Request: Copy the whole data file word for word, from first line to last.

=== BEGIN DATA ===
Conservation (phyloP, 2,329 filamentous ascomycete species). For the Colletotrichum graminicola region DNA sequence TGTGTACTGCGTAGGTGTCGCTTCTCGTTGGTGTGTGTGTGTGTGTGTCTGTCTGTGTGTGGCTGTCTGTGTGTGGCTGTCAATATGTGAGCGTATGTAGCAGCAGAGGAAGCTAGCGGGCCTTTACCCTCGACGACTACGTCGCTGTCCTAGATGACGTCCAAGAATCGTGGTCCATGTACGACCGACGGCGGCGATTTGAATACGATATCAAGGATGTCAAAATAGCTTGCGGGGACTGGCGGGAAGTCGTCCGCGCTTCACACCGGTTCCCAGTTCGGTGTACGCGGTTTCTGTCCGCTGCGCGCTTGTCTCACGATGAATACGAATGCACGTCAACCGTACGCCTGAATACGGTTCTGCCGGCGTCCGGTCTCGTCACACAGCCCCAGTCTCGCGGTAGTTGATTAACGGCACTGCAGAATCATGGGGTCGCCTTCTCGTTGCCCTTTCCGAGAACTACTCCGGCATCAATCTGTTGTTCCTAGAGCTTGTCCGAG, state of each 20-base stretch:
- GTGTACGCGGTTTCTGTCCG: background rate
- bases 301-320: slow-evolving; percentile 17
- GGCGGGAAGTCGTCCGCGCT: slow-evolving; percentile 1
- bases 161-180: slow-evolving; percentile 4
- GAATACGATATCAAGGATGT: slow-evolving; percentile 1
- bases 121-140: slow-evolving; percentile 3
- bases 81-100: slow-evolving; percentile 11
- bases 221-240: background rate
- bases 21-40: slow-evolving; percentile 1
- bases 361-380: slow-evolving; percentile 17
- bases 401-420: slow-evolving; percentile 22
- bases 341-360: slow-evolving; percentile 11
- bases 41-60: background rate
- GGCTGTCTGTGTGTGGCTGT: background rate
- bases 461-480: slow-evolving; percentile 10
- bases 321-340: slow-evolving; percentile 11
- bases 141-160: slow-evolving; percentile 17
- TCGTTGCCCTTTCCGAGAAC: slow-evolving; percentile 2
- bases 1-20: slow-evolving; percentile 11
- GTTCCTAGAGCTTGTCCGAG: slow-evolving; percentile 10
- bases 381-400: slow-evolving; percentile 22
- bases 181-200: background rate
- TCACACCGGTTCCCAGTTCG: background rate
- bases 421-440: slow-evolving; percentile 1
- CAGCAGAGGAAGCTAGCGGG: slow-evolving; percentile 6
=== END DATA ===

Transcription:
Conservation (phyloP, 2,329 filamentous ascomycete species). For the Colletotrichum graminicola region DNA sequence TGTGTACTGCGTAGGTGTCGCTTCTCGTTGGTGTGTGTGTGTGTGTGTCTGTCTGTGTGTGGCTGTCTGTGTGTGGCTGTCAATATGTGAGCGTATGTAGCAGCAGAGGAAGCTAGCGGGCCTTTACCCTCGACGACTACGTCGCTGTCCTAGATGACGTCCAAGAATCGTGGTCCATGTACGACCGACGGCGGCGATTTGAATACGATATCAAGGATGTCAAAATAGCTTGCGGGGACTGGCGGGAAGTCGTCCGCGCTTCACACCGGTTCCCAGTTCGGTGTACGCGGTTTCTGTCCGCTGCGCGCTTGTCTCACGATGAATACGAATGCACGTCAACCGTACGCCTGAATACGGTTCTGCCGGCGTCCGGTCTCGTCACACAGCCCCAGTCTCGCGGTAGTTGATTAACGGCACTGCAGAATCATGGGGTCGCCTTCTCGTTGCCCTTTCCGAGAACTACTCCGGCATCAATCTGTTGTTCCTAGAGCTTGTCCGAG, state of each 20-base stretch:
- GTGTACGCGGTTTCTGTCCG: background rate
- bases 301-320: slow-evolving; percentile 17
- GGCGGGAAGTCGTCCGCGCT: slow-evolving; percentile 1
- bases 161-180: slow-evolving; percentile 4
- GAATACGATATCAAGGATGT: slow-evolving; percentile 1
- bases 121-140: slow-evolving; percentile 3
- bases 81-100: slow-evolving; percentile 11
- bases 221-240: background rate
- bases 21-40: slow-evolving; percentile 1
- bases 361-380: slow-evolving; percentile 17
- bases 401-420: slow-evolving; percentile 22
- bases 341-360: slow-evolving; percentile 11
- bases 41-60: background rate
- GGCTGTCTGTGTGTGGCTGT: background rate
- bases 461-480: slow-evolving; percentile 10
- bases 321-340: slow-evolving; percentile 11
- bases 141-160: slow-evolving; percentile 17
- TCGTTGCCCTTTCCGAGAAC: slow-evolving; percentile 2
- bases 1-20: slow-evolving; percentile 11
- GTTCCTAGAGCTTGTCCGAG: slow-evolving; percentile 10
- bases 381-400: slow-evolving; percentile 22
- bases 181-200: background rate
- TCACACCGGTTCCCAGTTCG: background rate
- bases 421-440: slow-evolving; percentile 1
- CAGCAGAGGAAGCTAGCGGG: slow-evolving; percentile 6